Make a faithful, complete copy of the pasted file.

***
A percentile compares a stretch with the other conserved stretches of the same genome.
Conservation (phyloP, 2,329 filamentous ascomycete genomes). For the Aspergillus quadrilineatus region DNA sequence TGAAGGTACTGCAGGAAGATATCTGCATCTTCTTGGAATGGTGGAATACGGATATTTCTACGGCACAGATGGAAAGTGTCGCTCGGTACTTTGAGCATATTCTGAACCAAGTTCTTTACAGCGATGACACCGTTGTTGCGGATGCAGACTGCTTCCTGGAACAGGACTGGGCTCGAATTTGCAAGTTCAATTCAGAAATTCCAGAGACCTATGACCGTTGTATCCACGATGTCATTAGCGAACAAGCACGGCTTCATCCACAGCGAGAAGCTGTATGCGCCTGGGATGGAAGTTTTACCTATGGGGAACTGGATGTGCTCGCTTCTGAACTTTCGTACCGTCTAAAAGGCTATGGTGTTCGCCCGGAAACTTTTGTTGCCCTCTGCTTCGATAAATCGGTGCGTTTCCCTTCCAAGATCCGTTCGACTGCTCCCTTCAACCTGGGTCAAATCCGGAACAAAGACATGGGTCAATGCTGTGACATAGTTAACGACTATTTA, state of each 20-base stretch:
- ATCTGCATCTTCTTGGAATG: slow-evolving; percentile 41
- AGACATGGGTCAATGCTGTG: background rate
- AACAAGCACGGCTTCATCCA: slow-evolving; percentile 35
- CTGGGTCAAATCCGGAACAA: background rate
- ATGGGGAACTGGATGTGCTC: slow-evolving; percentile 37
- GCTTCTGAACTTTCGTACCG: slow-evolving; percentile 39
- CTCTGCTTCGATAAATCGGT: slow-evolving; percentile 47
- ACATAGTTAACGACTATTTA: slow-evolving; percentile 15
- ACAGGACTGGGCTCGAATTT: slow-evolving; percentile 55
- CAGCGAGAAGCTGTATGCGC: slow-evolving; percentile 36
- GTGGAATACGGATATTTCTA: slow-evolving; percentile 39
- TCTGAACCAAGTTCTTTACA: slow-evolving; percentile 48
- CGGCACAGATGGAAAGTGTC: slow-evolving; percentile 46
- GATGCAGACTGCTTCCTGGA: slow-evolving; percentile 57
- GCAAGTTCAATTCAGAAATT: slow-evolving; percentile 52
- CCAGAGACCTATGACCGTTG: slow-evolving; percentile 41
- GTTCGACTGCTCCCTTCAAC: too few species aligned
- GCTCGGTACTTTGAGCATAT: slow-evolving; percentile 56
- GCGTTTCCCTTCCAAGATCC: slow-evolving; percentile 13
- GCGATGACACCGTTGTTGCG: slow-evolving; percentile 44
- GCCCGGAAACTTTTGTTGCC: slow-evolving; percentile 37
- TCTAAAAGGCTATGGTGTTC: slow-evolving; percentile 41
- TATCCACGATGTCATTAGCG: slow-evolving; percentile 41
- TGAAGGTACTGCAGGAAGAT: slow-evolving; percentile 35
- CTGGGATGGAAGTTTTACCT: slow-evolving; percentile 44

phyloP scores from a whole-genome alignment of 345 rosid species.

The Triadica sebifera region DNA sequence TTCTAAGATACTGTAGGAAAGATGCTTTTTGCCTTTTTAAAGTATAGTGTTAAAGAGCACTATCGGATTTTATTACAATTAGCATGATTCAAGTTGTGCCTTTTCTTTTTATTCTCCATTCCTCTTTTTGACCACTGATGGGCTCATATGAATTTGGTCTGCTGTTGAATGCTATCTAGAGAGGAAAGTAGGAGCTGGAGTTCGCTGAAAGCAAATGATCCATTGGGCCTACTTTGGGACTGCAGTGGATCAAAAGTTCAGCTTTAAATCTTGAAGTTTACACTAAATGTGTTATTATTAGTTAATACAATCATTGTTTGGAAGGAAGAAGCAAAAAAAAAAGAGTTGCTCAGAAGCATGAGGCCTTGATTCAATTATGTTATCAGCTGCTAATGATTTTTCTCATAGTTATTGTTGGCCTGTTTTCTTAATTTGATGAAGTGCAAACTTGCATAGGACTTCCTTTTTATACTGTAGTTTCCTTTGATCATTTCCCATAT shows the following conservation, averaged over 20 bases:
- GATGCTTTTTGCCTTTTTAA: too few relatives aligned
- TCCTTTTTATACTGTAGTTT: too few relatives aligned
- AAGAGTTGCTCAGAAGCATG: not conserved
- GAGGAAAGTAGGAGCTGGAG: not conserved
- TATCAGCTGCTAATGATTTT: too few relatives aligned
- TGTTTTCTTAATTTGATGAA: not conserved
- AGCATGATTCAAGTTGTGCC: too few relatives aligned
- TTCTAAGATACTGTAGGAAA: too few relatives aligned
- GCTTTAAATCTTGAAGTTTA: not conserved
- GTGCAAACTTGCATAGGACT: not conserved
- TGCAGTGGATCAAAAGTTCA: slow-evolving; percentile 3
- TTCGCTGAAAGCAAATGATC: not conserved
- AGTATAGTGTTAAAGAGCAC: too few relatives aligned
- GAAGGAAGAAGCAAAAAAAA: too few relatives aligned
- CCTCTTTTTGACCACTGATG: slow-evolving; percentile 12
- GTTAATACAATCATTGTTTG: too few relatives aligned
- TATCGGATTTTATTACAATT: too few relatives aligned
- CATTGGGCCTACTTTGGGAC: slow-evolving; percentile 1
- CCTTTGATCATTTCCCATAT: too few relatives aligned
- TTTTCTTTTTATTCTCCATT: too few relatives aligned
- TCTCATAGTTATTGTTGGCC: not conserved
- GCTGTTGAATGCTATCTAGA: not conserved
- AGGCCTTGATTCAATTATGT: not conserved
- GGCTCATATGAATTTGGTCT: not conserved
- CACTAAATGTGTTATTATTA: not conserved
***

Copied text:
A percentile compares a stretch with the other conserved stretches of the same genome.
Conservation (phyloP, 2,329 filamentous ascomycete genomes). For the Aspergillus quadrilineatus region DNA sequence TGAAGGTACTGCAGGAAGATATCTGCATCTTCTTGGAATGGTGGAATACGGATATTTCTACGGCACAGATGGAAAGTGTCGCTCGGTACTTTGAGCATATTCTGAACCAAGTTCTTTACAGCGATGACACCGTTGTTGCGGATGCAGACTGCTTCCTGGAACAGGACTGGGCTCGAATTTGCAAGTTCAATTCAGAAATTCCAGAGACCTATGACCGTTGTATCCACGATGTCATTAGCGAACAAGCACGGCTTCATCCACAGCGAGAAGCTGTATGCGCCTGGGATGGAAGTTTTACCTATGGGGAACTGGATGTGCTCGCTTCTGAACTTTCGTACCGTCTAAAAGGCTATGGTGTTCGCCCGGAAACTTTTGTTGCCCTCTGCTTCGATAAATCGGTGCGTTTCCCTTCCAAGATCCGTTCGACTGCTCCCTTCAACCTGGGTCAAATCCGGAACAAAGACATGGGTCAATGCTGTGACATAGTTAACGACTATTTA, state of each 20-base stretch:
- ATCTGCATCTTCTTGGAATG: slow-evolving; percentile 41
- AGACATGGGTCAATGCTGTG: background rate
- AACAAGCACGGCTTCATCCA: slow-evolving; percentile 35
- CTGGGTCAAATCCGGAACAA: background rate
- ATGGGGAACTGGATGTGCTC: slow-evolving; percentile 37
- GCTTCTGAACTTTCGTACCG: slow-evolving; percentile 39
- CTCTGCTTCGATAAATCGGT: slow-evolving; percentile 47
- ACATAGTTAACGACTATTTA: slow-evolving; percentile 15
- ACAGGACTGGGCTCGAATTT: slow-evolving; percentile 55
- CAGCGAGAAGCTGTATGCGC: slow-evolving; percentile 36
- GTGGAATACGGATATTTCTA: slow-evolving; percentile 39
- TCTGAACCAAGTTCTTTACA: slow-evolving; percentile 48
- CGGCACAGATGGAAAGTGTC: slow-evolving; percentile 46
- GATGCAGACTGCTTCCTGGA: slow-evolving; percentile 57
- GCAAGTTCAATTCAGAAATT: slow-evolving; percentile 52
- CCAGAGACCTATGACCGTTG: slow-evolving; percentile 41
- GTTCGACTGCTCCCTTCAAC: too few species aligned
- GCTCGGTACTTTGAGCATAT: slow-evolving; percentile 56
- GCGTTTCCCTTCCAAGATCC: slow-evolving; percentile 13
- GCGATGACACCGTTGTTGCG: slow-evolving; percentile 44
- GCCCGGAAACTTTTGTTGCC: slow-evolving; percentile 37
- TCTAAAAGGCTATGGTGTTC: slow-evolving; percentile 41
- TATCCACGATGTCATTAGCG: slow-evolving; percentile 41
- TGAAGGTACTGCAGGAAGAT: slow-evolving; percentile 35
- CTGGGATGGAAGTTTTACCT: slow-evolving; percentile 44

phyloP scores from a whole-genome alignment of 345 rosid species.

The Triadica sebifera region DNA sequence TTCTAAGATACTGTAGGAAAGATGCTTTTTGCCTTTTTAAAGTATAGTGTTAAAGAGCACTATCGGATTTTATTACAATTAGCATGATTCAAGTTGTGCCTTTTCTTTTTATTCTCCATTCCTCTTTTTGACCACTGATGGGCTCATATGAATTTGGTCTGCTGTTGAATGCTATCTAGAGAGGAAAGTAGGAGCTGGAGTTCGCTGAAAGCAAATGATCCATTGGGCCTACTTTGGGACTGCAGTGGATCAAAAGTTCAGCTTTAAATCTTGAAGTTTACACTAAATGTGTTATTATTAGTTAATACAATCATTGTTTGGAAGGAAGAAGCAAAAAAAAAAGAGTTGCTCAGAAGCATGAGGCCTTGATTCAATTATGTTATCAGCTGCTAATGATTTTTCTCATAGTTATTGTTGGCCTGTTTTCTTAATTTGATGAAGTGCAAACTTGCATAGGACTTCCTTTTTATACTGTAGTTTCCTTTGATCATTTCCCATAT shows the following conservation, averaged over 20 bases:
- GATGCTTTTTGCCTTTTTAA: too few relatives aligned
- TCCTTTTTATACTGTAGTTT: too few relatives aligned
- AAGAGTTGCTCAGAAGCATG: not conserved
- GAGGAAAGTAGGAGCTGGAG: not conserved
- TATCAGCTGCTAATGATTTT: too few relatives aligned
- TGTTTTCTTAATTTGATGAA: not conserved
- AGCATGATTCAAGTTGTGCC: too few relatives aligned
- TTCTAAGATACTGTAGGAAA: too few relatives aligned
- GCTTTAAATCTTGAAGTTTA: not conserved
- GTGCAAACTTGCATAGGACT: not conserved
- TGCAGTGGATCAAAAGTTCA: slow-evolving; percentile 3
- TTCGCTGAAAGCAAATGATC: not conserved
- AGTATAGTGTTAAAGAGCAC: too few relatives aligned
- GAAGGAAGAAGCAAAAAAAA: too few relatives aligned
- CCTCTTTTTGACCACTGATG: slow-evolving; percentile 12
- GTTAATACAATCATTGTTTG: too few relatives aligned
- TATCGGATTTTATTACAATT: too few relatives aligned
- CATTGGGCCTACTTTGGGAC: slow-evolving; percentile 1
- CCTTTGATCATTTCCCATAT: too few relatives aligned
- TTTTCTTTTTATTCTCCATT: too few relatives aligned
- TCTCATAGTTATTGTTGGCC: not conserved
- GCTGTTGAATGCTATCTAGA: not conserved
- AGGCCTTGATTCAATTATGT: not conserved
- GGCTCATATGAATTTGGTCT: not conserved
- CACTAAATGTGTTATTATTA: not conserved